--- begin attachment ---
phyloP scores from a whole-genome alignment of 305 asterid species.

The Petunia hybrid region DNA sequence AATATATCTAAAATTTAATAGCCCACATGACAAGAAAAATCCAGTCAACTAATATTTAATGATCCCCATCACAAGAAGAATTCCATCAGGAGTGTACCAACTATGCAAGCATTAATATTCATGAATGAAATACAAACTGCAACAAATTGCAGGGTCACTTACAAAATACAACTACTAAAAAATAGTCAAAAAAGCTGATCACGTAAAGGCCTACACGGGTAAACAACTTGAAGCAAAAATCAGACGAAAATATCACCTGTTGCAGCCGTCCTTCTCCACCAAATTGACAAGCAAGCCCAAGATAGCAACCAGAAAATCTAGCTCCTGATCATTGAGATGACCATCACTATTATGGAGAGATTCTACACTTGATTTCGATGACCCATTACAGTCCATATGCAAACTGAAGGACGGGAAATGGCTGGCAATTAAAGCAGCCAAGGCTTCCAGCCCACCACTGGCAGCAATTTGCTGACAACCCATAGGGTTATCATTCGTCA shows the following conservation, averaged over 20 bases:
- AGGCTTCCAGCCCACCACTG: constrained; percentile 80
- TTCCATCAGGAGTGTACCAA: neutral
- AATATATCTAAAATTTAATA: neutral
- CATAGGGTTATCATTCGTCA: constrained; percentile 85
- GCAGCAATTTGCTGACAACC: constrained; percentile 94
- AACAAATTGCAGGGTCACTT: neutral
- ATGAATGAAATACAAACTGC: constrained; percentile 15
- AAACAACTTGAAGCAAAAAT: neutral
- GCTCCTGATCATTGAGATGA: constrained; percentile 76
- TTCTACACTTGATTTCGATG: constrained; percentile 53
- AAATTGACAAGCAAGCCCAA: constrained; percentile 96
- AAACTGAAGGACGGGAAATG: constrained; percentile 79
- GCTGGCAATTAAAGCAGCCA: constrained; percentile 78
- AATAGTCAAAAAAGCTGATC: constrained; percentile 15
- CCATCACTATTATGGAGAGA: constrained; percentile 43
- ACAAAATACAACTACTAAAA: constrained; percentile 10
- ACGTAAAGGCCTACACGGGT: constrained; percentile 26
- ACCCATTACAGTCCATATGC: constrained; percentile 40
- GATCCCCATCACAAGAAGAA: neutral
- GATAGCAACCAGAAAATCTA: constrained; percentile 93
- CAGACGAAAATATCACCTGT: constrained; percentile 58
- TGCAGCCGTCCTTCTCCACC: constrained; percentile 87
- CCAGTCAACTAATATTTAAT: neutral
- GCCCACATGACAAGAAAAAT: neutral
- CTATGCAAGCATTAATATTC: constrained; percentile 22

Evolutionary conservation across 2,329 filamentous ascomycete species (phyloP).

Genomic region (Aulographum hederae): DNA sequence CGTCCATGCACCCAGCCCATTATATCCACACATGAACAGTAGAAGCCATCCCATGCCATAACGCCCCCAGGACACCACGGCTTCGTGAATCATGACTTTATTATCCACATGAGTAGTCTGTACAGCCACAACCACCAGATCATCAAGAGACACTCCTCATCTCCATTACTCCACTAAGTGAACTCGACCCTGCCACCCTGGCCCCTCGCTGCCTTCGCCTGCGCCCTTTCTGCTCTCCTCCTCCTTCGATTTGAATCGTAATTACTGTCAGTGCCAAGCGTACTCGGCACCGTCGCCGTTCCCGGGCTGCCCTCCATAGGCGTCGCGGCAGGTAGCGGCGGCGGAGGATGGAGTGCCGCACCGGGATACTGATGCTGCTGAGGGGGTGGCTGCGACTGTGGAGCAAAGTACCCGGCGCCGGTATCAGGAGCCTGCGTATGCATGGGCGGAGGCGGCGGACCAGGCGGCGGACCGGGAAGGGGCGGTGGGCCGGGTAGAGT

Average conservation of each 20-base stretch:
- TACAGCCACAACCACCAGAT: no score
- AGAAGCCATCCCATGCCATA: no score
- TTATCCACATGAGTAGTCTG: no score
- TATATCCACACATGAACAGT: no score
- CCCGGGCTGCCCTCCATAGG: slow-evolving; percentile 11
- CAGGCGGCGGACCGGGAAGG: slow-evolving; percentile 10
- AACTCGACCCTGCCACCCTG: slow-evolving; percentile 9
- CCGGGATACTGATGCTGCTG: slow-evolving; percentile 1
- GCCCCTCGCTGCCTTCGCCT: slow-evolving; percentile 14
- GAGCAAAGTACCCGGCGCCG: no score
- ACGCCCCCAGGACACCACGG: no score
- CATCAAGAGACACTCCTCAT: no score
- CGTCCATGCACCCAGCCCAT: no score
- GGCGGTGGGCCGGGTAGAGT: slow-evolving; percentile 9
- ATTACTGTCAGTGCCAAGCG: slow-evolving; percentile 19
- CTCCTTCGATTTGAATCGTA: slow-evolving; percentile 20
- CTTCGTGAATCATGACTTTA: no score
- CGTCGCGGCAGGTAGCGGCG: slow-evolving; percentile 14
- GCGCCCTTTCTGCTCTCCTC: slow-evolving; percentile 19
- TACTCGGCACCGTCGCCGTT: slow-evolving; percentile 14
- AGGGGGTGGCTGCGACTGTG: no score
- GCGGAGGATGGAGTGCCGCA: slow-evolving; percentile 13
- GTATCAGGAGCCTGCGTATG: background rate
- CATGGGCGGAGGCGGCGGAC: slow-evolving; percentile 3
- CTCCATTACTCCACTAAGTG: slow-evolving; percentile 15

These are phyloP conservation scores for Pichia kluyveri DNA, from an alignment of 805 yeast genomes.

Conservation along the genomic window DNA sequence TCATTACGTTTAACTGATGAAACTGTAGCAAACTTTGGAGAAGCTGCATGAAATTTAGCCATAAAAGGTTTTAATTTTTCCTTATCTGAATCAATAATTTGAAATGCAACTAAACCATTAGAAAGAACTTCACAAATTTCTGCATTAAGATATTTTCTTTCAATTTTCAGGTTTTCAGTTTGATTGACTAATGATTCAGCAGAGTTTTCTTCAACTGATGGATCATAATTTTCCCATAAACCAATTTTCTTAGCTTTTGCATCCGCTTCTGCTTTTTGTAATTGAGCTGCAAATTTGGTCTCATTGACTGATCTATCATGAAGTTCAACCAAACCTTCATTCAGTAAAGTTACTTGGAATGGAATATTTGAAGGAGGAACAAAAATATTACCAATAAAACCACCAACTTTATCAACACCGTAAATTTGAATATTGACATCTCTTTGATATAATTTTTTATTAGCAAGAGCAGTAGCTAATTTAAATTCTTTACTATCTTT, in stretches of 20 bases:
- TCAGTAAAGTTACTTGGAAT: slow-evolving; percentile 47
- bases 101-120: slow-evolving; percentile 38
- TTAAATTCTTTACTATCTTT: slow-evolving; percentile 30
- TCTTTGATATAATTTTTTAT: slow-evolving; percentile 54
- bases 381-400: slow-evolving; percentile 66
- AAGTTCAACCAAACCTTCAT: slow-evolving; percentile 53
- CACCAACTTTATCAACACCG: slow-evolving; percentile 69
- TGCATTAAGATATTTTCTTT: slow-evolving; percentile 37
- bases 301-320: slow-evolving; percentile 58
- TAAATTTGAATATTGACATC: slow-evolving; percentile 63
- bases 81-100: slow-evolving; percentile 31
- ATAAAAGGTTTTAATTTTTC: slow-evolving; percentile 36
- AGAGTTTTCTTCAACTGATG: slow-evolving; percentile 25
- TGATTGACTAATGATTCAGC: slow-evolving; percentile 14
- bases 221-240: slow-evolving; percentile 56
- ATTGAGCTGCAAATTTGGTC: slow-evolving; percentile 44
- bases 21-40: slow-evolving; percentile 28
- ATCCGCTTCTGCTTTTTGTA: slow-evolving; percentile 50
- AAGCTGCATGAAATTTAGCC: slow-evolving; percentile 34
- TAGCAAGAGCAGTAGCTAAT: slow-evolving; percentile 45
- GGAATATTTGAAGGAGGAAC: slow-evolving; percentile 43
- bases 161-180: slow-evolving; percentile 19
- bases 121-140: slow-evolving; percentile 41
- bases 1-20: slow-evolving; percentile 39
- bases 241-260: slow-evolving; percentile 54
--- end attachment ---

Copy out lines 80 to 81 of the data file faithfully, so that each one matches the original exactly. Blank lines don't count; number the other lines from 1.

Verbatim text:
- bases 121-140: slow-evolving; percentile 41
- bases 1-20: slow-evolving; percentile 39